Mediation is another ADR procedure which is gaining traction within the business community. A core principle of mediation is that the parties ‘control’ the outcome, rather than it being imposed upon them. The mediator will facilitate dialogue and communication between the parties in a structured way assisting them to reach a voluntary settlement. The mediator has no decision making power so the dispute is resolved on the parties’ own terms. Mediation is therefore particularly suited to situations where the parties wish to preserve business relationships.
Despite the obvious benefits of ADR however, a recent survey conducted by IPSE, The Association of Independent Professionals and the Self Employed, found that only 5.5% of their members were aware of it.
Fundamentally, The Enterprise Act 2016 is an important step in the right direction for businesses, as it provides the legislative framework for a Small Business Commissioner, set to deliver general advice and information to small businesses, to consider complaints from small businesses relating to payment matters in connection with the supply of goods and services to larger businesses, and make recommendations.
In an effort to cater to the needs of SMEs, CIArb has also taken active steps to find an alternative for businesses faced with rising court fees. Launched in 2015 for disputes between £5,000 – £100,000, CIArb’s Business Arbitration Scheme (BAS), delivers five tangible benefits which small businesses should consider before making their decision as to whether or not it is in their best interests to resort to litigation.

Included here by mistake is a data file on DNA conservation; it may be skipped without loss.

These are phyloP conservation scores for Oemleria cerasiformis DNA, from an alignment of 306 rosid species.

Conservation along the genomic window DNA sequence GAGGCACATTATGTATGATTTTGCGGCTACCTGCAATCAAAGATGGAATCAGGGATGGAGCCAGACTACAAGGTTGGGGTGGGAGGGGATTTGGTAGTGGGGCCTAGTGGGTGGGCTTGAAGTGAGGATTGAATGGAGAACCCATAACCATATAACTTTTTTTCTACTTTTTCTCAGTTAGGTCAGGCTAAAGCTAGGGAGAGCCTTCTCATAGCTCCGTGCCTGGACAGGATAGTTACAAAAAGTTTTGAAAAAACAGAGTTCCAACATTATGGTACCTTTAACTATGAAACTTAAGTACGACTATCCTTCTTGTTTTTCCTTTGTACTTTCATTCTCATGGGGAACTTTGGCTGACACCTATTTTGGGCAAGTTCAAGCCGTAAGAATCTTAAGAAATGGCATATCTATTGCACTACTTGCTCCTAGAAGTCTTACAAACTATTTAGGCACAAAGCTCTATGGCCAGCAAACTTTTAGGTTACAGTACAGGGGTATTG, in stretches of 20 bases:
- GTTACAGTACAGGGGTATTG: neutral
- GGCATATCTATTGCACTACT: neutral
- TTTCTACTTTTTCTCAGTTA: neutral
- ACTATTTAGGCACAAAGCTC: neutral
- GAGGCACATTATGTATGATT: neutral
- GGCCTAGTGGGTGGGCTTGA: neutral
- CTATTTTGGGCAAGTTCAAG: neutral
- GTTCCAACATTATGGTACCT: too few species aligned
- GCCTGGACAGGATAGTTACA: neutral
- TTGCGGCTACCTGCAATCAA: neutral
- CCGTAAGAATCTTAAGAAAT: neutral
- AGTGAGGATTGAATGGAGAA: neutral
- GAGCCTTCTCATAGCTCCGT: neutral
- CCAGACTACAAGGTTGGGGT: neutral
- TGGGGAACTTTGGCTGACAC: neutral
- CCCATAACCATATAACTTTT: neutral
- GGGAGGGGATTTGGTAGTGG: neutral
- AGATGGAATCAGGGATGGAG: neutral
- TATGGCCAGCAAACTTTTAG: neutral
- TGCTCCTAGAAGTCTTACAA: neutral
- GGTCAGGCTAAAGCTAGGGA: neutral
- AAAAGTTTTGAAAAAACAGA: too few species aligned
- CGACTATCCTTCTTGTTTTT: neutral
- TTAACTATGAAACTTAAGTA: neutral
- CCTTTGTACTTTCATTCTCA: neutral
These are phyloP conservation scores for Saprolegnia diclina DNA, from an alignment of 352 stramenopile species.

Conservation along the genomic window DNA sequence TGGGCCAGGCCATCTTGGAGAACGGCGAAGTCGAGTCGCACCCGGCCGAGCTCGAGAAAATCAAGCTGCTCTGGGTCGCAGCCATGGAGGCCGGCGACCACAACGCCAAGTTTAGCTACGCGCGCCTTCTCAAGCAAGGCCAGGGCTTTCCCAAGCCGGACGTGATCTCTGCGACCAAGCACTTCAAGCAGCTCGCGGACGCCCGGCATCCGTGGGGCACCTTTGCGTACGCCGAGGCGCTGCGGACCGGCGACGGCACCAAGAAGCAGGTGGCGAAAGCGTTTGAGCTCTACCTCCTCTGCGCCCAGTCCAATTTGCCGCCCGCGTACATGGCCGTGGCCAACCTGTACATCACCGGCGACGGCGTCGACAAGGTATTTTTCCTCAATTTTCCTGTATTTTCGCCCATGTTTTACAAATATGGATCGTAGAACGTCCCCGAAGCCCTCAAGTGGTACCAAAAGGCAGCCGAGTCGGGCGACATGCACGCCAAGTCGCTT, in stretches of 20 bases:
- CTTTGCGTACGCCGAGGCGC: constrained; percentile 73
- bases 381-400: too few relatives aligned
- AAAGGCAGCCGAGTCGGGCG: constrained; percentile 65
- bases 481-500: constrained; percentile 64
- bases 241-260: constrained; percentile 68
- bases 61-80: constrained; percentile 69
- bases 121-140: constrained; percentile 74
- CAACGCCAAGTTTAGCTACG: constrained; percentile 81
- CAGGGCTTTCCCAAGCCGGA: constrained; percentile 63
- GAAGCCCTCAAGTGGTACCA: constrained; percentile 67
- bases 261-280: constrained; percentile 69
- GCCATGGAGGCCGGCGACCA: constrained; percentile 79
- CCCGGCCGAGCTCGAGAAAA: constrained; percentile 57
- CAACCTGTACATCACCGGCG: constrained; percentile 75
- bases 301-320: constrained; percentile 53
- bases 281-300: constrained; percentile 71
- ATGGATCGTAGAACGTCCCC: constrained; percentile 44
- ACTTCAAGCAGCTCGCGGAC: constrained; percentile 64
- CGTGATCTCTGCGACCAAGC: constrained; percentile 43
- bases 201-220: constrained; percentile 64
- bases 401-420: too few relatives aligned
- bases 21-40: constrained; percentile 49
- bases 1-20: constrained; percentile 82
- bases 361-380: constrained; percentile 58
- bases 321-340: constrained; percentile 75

First and foremost, BAS is a fixed fee scheme, giving parties certainty as to costs from the outset. A fee of £1,250 + VAT per party is payable upon commencement of the arbitration to cover CIArb’s administrative costs and the arbitrator’s fee. Secondly, BAS offers the certainty of a final and legally binding award in less than 90 days from the appointment of the arbitrator. Thirdly, the BAS rules were created with simplicity in mind, allowing ease of use and flexibility. The scheme is simple enough for businesses to present their own case without legal representation if they so wish. Formal procedural steps have deliberately been kept to a minimum. Fourthly, the costs recoverable have been limited to protect parties against liability for their opponents’ high legal bills. And finally, CIArb provides a specialist panel of arbitrators. The Scheme is administered by CIArb’s Dispute Appointment Service (DAS), and the appointment is made by the Chairperson of the Applicant’s Local Branch of CIArb.
Businesses wishing to use BAS should consider drafting a dispute resolution clause into their commercial contracts or into terms and conditions. A free dispute resolution clause for BAS can be found here.
Ultimately, just as it is irrefutable that SMEs are an invaluable asset to the UK economy, it is clear that they need the right support within a tailored framework which recognises their challenges. ADR and the BAS Scheme provide tangible benefits for SMEs, which offer them the opportunity to address disputes without falling prey to rising court fees.
Olivia Staines, PR and Communications, CIArb.
The Chartered Institute of Arbitrators (CIArb) is a leading professional membership organisation representing the interests of alternative dispute resolution (ADR) practitioners worldwide. With 14,000 members located in 133 countries, CIArb supports the global promotion, facilitation, and development of all forms of private dispute resolution.